Yes, I can monitor it to the best of my ability…but there’s always that ‘what if’ factor lingering over my head. This is such uncharted territory & I feel quite like a pioneer….and as such left to sink or swim on my own…Thoughts? Comments?Julie

    • Gardnerlc

      I think your “what ifs” are the issues being used to control what students can access. The problems not addressed are (1) they already access anything and everything everywhere else other than school; and (2) shouldn’t school be one of the locations for teaching/instructing students about appropriate and inappropriate venues as well as accountability and responsibility for using a tool, any tool, appropriately.

      • Tom

        Although I am a fan of technology and work in a school with a forward-thinking attitude towards embedding technology into what we do, schools do need to both integrate and regulate the use of technology.  For someone to say that  students can access Facebook and other sites anywhere except school is no reason to have schools encourage and allow its’ use in school.  There are all kinds of technology usage that are appropriate for schools, but many more that are not appropriate.  Schools are still held to a greater standard of accountability and appropriateness than any other institutions in our society.  If you don’t think some parents would take legal actions on behalf of their children, you are naive.

        • Adam Bellow

          If I may chime in on the comment – I write and speak about the fact that we must teach students how to use tools responsibly and not just complain that they don’t – or worse – pretend the tools don’t exist.  Sure there are some tools that we may feel don’t need to be brought into the classroom.  That is a point that can argued on a tool-by-tool basis.  But something as important, powerful, and wide-spread as social media (including but not limited to Facebook) is something that I personally believe we can either address from an educational standpoint or incorporate.  Parents are part of the equation as you said and to avoid having them “take legal actions on behalf of their children” – I say we need to have all of these parties at the discussion table.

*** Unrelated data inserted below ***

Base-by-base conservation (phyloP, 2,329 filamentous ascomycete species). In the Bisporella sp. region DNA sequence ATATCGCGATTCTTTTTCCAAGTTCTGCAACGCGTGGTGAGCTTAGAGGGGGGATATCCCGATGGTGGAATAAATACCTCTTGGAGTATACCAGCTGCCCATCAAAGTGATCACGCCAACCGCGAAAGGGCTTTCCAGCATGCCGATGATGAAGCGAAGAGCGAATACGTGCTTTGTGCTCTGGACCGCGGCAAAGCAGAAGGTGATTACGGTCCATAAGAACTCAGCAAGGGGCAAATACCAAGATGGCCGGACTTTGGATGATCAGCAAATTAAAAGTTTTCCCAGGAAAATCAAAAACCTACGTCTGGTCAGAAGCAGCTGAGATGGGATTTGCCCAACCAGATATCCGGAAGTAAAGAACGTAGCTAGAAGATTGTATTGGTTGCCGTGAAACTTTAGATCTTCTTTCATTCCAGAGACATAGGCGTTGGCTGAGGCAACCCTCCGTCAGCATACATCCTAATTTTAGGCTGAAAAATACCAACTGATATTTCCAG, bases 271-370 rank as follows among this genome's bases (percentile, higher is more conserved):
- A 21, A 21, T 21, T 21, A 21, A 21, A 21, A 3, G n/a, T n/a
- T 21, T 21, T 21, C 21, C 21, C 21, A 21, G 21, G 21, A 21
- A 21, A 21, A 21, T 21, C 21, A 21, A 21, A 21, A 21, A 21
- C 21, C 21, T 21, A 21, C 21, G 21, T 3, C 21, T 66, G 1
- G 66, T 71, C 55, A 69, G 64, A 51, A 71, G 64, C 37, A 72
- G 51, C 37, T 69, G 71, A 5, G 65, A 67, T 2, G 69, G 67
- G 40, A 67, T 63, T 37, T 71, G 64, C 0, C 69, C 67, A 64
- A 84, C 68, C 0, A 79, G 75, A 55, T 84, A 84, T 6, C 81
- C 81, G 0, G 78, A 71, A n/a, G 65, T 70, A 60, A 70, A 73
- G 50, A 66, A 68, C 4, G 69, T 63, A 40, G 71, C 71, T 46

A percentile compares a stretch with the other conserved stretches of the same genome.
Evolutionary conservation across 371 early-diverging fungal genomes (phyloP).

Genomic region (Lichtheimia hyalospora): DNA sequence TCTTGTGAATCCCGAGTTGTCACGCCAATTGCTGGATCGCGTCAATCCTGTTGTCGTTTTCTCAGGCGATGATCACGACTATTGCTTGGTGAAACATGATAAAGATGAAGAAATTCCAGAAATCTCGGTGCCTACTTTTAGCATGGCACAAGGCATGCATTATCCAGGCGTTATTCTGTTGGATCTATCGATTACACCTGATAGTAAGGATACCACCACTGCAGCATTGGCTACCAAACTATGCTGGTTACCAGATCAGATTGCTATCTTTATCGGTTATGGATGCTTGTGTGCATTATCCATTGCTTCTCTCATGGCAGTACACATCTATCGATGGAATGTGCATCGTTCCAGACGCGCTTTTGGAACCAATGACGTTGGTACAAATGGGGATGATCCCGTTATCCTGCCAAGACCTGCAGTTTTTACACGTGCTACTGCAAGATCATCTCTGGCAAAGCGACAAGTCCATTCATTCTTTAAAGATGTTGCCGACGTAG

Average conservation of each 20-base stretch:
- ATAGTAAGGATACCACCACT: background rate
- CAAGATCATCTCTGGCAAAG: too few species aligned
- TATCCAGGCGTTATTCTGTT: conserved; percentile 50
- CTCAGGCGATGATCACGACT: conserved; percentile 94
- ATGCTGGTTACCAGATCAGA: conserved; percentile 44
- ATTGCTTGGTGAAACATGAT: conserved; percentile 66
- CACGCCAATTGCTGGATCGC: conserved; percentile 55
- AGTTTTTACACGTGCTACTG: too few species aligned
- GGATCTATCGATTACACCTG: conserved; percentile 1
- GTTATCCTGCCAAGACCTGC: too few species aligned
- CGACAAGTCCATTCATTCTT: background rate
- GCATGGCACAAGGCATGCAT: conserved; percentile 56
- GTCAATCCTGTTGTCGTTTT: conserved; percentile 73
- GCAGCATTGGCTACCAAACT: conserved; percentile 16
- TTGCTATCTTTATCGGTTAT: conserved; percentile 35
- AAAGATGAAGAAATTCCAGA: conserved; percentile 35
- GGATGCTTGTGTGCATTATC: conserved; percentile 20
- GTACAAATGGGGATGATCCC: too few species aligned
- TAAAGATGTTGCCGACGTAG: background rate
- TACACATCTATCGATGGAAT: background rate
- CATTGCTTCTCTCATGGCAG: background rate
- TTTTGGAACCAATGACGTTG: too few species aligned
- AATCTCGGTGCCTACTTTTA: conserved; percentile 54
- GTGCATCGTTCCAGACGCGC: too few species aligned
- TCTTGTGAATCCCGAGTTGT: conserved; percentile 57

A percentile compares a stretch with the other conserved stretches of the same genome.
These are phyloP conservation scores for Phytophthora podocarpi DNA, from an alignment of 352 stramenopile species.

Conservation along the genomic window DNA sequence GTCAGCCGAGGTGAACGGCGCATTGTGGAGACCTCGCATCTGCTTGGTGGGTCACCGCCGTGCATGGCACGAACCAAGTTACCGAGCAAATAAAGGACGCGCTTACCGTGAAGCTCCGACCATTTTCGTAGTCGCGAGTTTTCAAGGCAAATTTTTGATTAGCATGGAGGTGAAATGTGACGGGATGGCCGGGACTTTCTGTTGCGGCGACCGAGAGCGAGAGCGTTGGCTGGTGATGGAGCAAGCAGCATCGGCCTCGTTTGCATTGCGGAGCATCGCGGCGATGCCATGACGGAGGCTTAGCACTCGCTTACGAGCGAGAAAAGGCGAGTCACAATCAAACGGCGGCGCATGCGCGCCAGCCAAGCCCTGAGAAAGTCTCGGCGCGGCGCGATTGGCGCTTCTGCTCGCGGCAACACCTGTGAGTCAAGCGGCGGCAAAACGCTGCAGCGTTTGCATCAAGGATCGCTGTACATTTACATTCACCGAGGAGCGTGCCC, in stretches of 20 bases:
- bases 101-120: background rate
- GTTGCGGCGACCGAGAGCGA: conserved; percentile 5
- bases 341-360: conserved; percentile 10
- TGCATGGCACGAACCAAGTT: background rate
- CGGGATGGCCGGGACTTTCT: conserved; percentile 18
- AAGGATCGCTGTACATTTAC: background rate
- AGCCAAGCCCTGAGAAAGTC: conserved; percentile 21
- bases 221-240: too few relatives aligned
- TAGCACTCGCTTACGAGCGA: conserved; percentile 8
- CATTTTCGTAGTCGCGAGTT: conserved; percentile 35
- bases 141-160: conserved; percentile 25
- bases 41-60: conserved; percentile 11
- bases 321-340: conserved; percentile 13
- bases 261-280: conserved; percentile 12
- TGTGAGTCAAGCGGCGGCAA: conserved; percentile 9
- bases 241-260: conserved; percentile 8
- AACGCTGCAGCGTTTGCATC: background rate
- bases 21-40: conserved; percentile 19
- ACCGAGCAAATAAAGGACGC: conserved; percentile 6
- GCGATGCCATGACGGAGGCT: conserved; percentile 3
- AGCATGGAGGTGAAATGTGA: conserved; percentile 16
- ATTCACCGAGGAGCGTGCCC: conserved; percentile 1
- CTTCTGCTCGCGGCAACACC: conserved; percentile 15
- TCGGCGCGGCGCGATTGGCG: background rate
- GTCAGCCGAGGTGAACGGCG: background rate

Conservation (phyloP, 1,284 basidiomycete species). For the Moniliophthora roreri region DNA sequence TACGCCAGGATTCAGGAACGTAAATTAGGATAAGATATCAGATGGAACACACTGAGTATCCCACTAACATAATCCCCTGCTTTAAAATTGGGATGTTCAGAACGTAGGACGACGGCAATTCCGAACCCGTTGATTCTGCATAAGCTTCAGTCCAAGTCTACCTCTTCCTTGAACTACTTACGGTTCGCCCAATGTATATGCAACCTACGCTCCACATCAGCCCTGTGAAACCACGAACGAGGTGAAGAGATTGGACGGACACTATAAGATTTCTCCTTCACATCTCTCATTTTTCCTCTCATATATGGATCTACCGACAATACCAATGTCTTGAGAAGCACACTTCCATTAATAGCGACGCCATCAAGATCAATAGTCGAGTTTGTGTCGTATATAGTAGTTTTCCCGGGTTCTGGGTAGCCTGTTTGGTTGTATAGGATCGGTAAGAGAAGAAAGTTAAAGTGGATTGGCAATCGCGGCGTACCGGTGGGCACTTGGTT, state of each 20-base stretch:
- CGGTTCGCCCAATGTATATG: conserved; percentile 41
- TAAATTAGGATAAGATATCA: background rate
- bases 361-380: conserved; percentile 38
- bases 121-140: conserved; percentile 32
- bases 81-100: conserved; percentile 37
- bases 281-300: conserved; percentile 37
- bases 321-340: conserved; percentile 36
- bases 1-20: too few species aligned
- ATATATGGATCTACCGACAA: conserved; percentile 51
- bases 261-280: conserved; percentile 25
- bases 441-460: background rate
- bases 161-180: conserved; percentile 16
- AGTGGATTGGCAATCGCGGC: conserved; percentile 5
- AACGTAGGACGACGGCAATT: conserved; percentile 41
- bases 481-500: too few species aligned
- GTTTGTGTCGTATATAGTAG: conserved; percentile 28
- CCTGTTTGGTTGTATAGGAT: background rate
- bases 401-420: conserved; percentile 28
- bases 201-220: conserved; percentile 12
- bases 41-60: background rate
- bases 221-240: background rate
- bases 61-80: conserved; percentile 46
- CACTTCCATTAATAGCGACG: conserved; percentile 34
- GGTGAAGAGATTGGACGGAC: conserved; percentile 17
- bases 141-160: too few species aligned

• Chambersound

      Julia… I like to find web tools that are user friendly and are not blocked by schools! Try for your class. It looks exactly like facebook and you can set up separate classes with a registration code. They can only talk to those in the class and yourself. It’s pretty cool! You just need to monitor what is being written as entries are made. If there is anything inappropriate, you can delete it but you’ll need to catch it before the rest of the class reads it. The message does get sent to your email. I get mine on my smartphone for a quick preview and then I move on. Good Luck.

  • Having all stakeholders at the table, including parents, means that we can teach and reinforce with them, the digital citizenship lessons that their children need as well.  It is imperative that the community at large understand the concepts of technology integration, BYOD and supporting learning with applications and devices that are ubiquitous among students.  We need to do a better job of  sharing openly and often about what all of this means to instruction and how students will be affected as learners now and in the future.  Open communication, publicity, opportunities for parents and community members to ask questions f2f and electronically can only enhance their support for technology in schools.  

    There will always be naysayers and those that belittle anything that is different than “when I went to school….” and those who will sue simply because they have need for a very public audience in which to display their dedication to the well-being of students. (These are the same folks who walked 10 miles up hill in the snow to and from school). There is nothing that can be done about this type of person except meet their challenges head on and be prepared with data and solid information to ameliorate their issues. Think of St. George and the dragon-in the end, he does prevail!

  • Ibiboboca

    I absolutely agree that we should allow students to use their own devices in the classroom. We don’t have metal detectors and cell phone confiscation at the school doors but I do waste time pausing to have a student put away their cell phone or confiscating it. Why engage in a confrontation when they can be used to differentiate instruction. I only have two student computers in my classroom. Finding it difficult give each student adequate time at the computer for research, etc. I started to encourage the use of ipods and phones.  As long as expectations and procedures are in place, this is one strategy that can save time and engage students.

  • its only a matter of time before school administrators are from the digital age, most of these issues will get resolved when “fear”-less people are making the tech decisions.

  • Good article! Rule #3 always catches my attention. How do you think this will change teaching models? I discussed this in my recent blog post here:

  • Abdulkadir Mohamed

    Agree totally with it. they are, indeed, Golden Rules but should be more than 7. How, it is your task.

  • nperez